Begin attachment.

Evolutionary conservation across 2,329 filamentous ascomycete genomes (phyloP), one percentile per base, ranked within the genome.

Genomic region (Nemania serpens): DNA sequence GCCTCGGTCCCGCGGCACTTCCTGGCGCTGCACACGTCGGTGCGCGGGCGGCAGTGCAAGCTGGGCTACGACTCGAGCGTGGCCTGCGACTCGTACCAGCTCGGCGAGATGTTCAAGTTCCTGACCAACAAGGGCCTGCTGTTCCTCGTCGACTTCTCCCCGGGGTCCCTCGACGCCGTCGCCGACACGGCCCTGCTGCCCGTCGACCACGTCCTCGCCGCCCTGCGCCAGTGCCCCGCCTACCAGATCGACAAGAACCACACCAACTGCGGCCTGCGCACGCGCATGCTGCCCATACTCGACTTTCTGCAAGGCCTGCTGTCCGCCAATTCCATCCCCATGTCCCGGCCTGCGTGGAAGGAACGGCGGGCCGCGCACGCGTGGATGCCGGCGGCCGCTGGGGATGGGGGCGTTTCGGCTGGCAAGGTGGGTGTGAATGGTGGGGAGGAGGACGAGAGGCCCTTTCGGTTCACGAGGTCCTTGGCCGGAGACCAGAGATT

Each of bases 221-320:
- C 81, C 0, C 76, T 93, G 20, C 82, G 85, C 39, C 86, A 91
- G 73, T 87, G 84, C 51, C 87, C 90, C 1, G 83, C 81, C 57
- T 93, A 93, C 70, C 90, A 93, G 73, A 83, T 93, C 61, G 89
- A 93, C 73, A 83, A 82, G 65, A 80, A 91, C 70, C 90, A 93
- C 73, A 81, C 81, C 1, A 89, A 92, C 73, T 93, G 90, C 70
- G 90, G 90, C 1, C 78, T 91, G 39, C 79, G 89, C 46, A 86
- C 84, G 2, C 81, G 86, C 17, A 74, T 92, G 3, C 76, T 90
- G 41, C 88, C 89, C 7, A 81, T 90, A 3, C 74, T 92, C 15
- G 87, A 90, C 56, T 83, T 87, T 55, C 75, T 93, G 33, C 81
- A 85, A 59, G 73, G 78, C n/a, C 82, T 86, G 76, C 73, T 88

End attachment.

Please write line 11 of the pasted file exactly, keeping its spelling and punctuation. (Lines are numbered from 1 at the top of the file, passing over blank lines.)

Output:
- G 41, C 88, C 89, C 7, A 81, T 90, A 3, C 74, T 92, C 15